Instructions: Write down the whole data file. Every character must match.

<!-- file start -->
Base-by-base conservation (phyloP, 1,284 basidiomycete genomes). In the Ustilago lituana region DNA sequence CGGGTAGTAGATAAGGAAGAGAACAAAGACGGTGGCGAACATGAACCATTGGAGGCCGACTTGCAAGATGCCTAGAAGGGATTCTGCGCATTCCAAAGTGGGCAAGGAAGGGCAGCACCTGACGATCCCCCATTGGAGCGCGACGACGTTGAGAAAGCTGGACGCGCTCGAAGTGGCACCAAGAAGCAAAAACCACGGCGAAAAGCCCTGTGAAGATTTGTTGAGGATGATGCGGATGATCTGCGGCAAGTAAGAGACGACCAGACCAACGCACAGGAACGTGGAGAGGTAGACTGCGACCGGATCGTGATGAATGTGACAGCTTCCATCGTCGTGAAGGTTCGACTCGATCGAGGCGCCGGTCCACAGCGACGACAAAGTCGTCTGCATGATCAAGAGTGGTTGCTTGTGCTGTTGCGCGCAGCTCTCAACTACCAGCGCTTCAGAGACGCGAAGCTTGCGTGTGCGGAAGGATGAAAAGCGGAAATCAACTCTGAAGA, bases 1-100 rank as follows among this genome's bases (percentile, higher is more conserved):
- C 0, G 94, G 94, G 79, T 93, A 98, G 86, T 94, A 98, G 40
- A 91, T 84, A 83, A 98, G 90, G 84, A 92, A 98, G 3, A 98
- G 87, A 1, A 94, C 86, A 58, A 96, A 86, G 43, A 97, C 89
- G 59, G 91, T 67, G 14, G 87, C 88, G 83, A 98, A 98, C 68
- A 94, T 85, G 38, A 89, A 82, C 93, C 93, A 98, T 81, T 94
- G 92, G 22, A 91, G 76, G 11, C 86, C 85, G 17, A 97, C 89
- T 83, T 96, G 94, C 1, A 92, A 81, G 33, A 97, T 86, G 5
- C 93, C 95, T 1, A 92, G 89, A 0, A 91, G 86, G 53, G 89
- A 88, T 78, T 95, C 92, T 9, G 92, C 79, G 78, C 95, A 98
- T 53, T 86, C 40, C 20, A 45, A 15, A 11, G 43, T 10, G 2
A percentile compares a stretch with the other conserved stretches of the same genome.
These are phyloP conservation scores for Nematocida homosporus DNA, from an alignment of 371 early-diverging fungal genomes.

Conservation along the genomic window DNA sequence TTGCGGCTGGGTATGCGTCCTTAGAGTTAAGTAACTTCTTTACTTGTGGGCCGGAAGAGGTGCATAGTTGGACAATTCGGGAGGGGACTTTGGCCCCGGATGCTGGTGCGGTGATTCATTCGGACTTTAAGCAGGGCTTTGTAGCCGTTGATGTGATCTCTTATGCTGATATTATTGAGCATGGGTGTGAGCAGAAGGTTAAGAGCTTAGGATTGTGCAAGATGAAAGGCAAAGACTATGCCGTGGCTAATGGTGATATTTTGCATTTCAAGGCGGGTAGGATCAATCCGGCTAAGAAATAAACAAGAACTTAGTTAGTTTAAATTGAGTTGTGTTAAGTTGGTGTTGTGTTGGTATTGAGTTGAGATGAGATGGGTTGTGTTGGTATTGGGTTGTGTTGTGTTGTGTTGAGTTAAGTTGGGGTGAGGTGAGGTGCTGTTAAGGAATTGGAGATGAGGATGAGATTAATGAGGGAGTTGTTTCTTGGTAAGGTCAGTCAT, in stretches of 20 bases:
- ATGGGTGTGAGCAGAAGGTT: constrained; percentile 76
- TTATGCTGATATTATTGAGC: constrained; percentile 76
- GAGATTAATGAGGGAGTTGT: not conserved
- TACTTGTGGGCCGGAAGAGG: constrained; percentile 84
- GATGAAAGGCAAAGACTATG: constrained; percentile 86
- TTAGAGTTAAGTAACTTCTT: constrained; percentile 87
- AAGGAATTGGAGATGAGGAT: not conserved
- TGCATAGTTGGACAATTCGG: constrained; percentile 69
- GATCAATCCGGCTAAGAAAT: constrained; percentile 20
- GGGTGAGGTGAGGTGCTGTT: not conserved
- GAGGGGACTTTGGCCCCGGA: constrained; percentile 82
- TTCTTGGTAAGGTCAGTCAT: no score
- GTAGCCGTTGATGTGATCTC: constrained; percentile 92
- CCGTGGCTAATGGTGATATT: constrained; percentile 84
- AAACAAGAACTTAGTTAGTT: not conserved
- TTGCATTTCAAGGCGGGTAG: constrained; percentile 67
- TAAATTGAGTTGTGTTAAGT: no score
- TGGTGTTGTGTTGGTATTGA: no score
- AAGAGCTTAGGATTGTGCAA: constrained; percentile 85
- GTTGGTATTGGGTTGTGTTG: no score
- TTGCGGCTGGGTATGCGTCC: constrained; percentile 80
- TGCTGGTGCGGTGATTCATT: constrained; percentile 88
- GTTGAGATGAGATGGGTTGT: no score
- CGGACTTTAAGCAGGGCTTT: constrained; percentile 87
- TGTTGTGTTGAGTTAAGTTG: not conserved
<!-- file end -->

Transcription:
Base-by-base conservation (phyloP, 1,284 basidiomycete genomes). In the Ustilago lituana region DNA sequence CGGGTAGTAGATAAGGAAGAGAACAAAGACGGTGGCGAACATGAACCATTGGAGGCCGACTTGCAAGATGCCTAGAAGGGATTCTGCGCATTCCAAAGTGGGCAAGGAAGGGCAGCACCTGACGATCCCCCATTGGAGCGCGACGACGTTGAGAAAGCTGGACGCGCTCGAAGTGGCACCAAGAAGCAAAAACCACGGCGAAAAGCCCTGTGAAGATTTGTTGAGGATGATGCGGATGATCTGCGGCAAGTAAGAGACGACCAGACCAACGCACAGGAACGTGGAGAGGTAGACTGCGACCGGATCGTGATGAATGTGACAGCTTCCATCGTCGTGAAGGTTCGACTCGATCGAGGCGCCGGTCCACAGCGACGACAAAGTCGTCTGCATGATCAAGAGTGGTTGCTTGTGCTGTTGCGCGCAGCTCTCAACTACCAGCGCTTCAGAGACGCGAAGCTTGCGTGTGCGGAAGGATGAAAAGCGGAAATCAACTCTGAAGA, bases 1-100 rank as follows among this genome's bases (percentile, higher is more conserved):
- C 0, G 94, G 94, G 79, T 93, A 98, G 86, T 94, A 98, G 40
- A 91, T 84, A 83, A 98, G 90, G 84, A 92, A 98, G 3, A 98
- G 87, A 1, A 94, C 86, A 58, A 96, A 86, G 43, A 97, C 89
- G 59, G 91, T 67, G 14, G 87, C 88, G 83, A 98, A 98, C 68
- A 94, T 85, G 38, A 89, A 82, C 93, C 93, A 98, T 81, T 94
- G 92, G 22, A 91, G 76, G 11, C 86, C 85, G 17, A 97, C 89
- T 83, T 96, G 94, C 1, A 92, A 81, G 33, A 97, T 86, G 5
- C 93, C 95, T 1, A 92, G 89, A 0, A 91, G 86, G 53, G 89
- A 88, T 78, T 95, C 92, T 9, G 92, C 79, G 78, C 95, A 98
- T 53, T 86, C 40, C 20, A 45, A 15, A 11, G 43, T 10, G 2
A percentile compares a stretch with the other conserved stretches of the same genome.
These are phyloP conservation scores for Nematocida homosporus DNA, from an alignment of 371 early-diverging fungal genomes.

Conservation along the genomic window DNA sequence TTGCGGCTGGGTATGCGTCCTTAGAGTTAAGTAACTTCTTTACTTGTGGGCCGGAAGAGGTGCATAGTTGGACAATTCGGGAGGGGACTTTGGCCCCGGATGCTGGTGCGGTGATTCATTCGGACTTTAAGCAGGGCTTTGTAGCCGTTGATGTGATCTCTTATGCTGATATTATTGAGCATGGGTGTGAGCAGAAGGTTAAGAGCTTAGGATTGTGCAAGATGAAAGGCAAAGACTATGCCGTGGCTAATGGTGATATTTTGCATTTCAAGGCGGGTAGGATCAATCCGGCTAAGAAATAAACAAGAACTTAGTTAGTTTAAATTGAGTTGTGTTAAGTTGGTGTTGTGTTGGTATTGAGTTGAGATGAGATGGGTTGTGTTGGTATTGGGTTGTGTTGTGTTGTGTTGAGTTAAGTTGGGGTGAGGTGAGGTGCTGTTAAGGAATTGGAGATGAGGATGAGATTAATGAGGGAGTTGTTTCTTGGTAAGGTCAGTCAT, in stretches of 20 bases:
- ATGGGTGTGAGCAGAAGGTT: constrained; percentile 76
- TTATGCTGATATTATTGAGC: constrained; percentile 76
- GAGATTAATGAGGGAGTTGT: not conserved
- TACTTGTGGGCCGGAAGAGG: constrained; percentile 84
- GATGAAAGGCAAAGACTATG: constrained; percentile 86
- TTAGAGTTAAGTAACTTCTT: constrained; percentile 87
- AAGGAATTGGAGATGAGGAT: not conserved
- TGCATAGTTGGACAATTCGG: constrained; percentile 69
- GATCAATCCGGCTAAGAAAT: constrained; percentile 20
- GGGTGAGGTGAGGTGCTGTT: not conserved
- GAGGGGACTTTGGCCCCGGA: constrained; percentile 82
- TTCTTGGTAAGGTCAGTCAT: no score
- GTAGCCGTTGATGTGATCTC: constrained; percentile 92
- CCGTGGCTAATGGTGATATT: constrained; percentile 84
- AAACAAGAACTTAGTTAGTT: not conserved
- TTGCATTTCAAGGCGGGTAG: constrained; percentile 67
- TAAATTGAGTTGTGTTAAGT: no score
- TGGTGTTGTGTTGGTATTGA: no score
- AAGAGCTTAGGATTGTGCAA: constrained; percentile 85
- GTTGGTATTGGGTTGTGTTG: no score
- TTGCGGCTGGGTATGCGTCC: constrained; percentile 80
- TGCTGGTGCGGTGATTCATT: constrained; percentile 88
- GTTGAGATGAGATGGGTTGT: no score
- CGGACTTTAAGCAGGGCTTT: constrained; percentile 87
- TGTTGTGTTGAGTTAAGTTG: not conserved